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DEQ investigating river water report

A new study that says effluent from Medford's wastewater treatment plant illegally harms insect life and promotes unwanted algae growth in the Rogue River is being run up a state agency's flagpole to see whether it flies.

The state Department of Environmental Quality has opened a complaint case involving the report, which is critical of the plant's impacts on bugs and algae. The report was commissioned by a group of fly-fishing interests who for years have suspected the plant has harmed Rogue aquatic life for a mile downstream.

The 39-page document concluded that the plant's impacts on the Rogue violate its 2011 operating permit. The report has been forwarded to the state's Laboratory Environmental Assessment Division in Hillsboro for analysis, DEQ officials said Friday.

That analysis could include a "bio-criteria model" for studying macro-invertebrates. The model was created in 2005 by DEQ scientists, including Rick Hafele, a retired DEQ entomologist who was hired by the fly-fishing groups for the Rogue study.

Though the agency set no timetable for analysis, the quick response since Tuesday's release of the study pleased some of its backers.

"They're not ignoring me like they did in the past," said John MacDiarmid of the Medford-based Rogue Flyfishers Association, one of the study's sponsors. "It's not just some guy rattling a fly rod at them.

"It's complex, there's no doubt about it. But now they have to do it. We know the solution will take a while. We just don't want to see the momentum stop."

DEQ senior engineer Jon Gasik, who worked with Medford on the plant's operating permit, said he expects the agency's entomologists to give the report a thorough review.

"We haven't decided how it will play out, but we're definitely looking at it," Gasik said. "We're not there yet. We're taking it one step at a time."

The study looks at insect and plant life outside a 300-foot stretch of the Rogue immediately downstream of the discharge pipe below Valley of the Rogue State Park. That stretch is defined as the "mixing zone" — an allotted space where wastewater can mix thoroughly with river water.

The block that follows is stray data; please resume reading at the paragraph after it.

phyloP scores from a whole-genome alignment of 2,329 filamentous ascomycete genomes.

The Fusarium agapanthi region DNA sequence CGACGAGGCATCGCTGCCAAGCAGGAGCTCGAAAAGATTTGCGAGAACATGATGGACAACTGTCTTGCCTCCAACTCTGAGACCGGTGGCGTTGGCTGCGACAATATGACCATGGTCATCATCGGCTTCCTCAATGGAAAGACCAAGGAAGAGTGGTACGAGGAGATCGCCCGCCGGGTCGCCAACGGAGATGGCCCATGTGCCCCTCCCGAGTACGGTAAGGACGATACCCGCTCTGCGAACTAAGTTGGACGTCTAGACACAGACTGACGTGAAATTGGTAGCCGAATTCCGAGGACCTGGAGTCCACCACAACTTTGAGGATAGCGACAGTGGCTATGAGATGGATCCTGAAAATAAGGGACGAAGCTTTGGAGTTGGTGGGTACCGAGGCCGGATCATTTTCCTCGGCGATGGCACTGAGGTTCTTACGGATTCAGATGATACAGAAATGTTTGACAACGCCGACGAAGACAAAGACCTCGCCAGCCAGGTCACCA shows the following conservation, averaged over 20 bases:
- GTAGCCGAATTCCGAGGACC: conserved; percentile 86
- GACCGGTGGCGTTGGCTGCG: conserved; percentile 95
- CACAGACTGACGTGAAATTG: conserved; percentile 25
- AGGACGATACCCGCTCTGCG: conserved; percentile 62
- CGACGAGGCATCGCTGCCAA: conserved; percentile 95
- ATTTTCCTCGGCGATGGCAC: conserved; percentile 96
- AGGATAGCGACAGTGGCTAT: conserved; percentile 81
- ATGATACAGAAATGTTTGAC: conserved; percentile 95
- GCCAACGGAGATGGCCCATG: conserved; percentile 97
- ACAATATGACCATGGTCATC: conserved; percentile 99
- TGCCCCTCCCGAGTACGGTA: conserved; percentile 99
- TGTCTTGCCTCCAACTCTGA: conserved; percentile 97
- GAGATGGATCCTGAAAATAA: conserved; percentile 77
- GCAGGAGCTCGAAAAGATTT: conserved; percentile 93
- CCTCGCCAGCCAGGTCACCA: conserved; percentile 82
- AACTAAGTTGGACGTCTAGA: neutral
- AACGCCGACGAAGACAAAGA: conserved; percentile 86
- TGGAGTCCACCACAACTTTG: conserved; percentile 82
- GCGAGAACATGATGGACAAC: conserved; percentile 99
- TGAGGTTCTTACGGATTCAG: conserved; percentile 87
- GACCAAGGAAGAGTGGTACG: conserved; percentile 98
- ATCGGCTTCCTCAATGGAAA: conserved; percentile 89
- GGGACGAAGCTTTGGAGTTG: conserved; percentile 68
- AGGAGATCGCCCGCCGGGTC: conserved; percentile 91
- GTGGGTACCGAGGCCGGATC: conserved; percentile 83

The permit exempts water inside the mixing zone from certain water-quality and beneficial-use standards, but the water outside of that zone must meet those standards.

Samples for the study were collected Oct. 11-12 of 2012, during the normal low-flow period on the upper Rogue. It focused on three riffles for sampling, all outside of the mixing zone: one a third of a mile upstream of the discharge pipe; another four-tenths of a mile downstream of the pipe; and a mile downstream from the pipe.

The study states that algae and plant growth measured 10 times higher downstream of the mixing zone than at the first riffle upstream of the discharge pipe.

That extra amount of plant life can cover gravels favored by stoneflies and other insect nymphs, and alter dissolved oxygen and pH levels there, harming salmon, the study states.

Underwater gravels in the upstream site sported nine subspecies of stoneflies, while the lower site four-tenths of a mile below the outflow had just one subspecies, "another strong indicator of water-quality impairment," the study states.

When the DEQ scientists study Hafele's methodology, data and conclusions, they may use an in-house computer model called the Predator Model, which was created by a team of DEQ scientists that included Hafele.

The model helps determine the general condition of insect life within a study area by comparing it to other areas within that stream system, said Aaron Borisenko, water-quality manager for the DEQ's Laboratory Environmental Assessment Division in Hillsboro.

In applying it to the Medford study, crews would sample for macro-invertebrates such as stoneflies and mayflies at an area of the Rogue considered to have high-quality habitat, and that would be considered a reference site, Borisenko said. The numbers and types of bugs found in the study area would be compared to those found in the reference site, he said.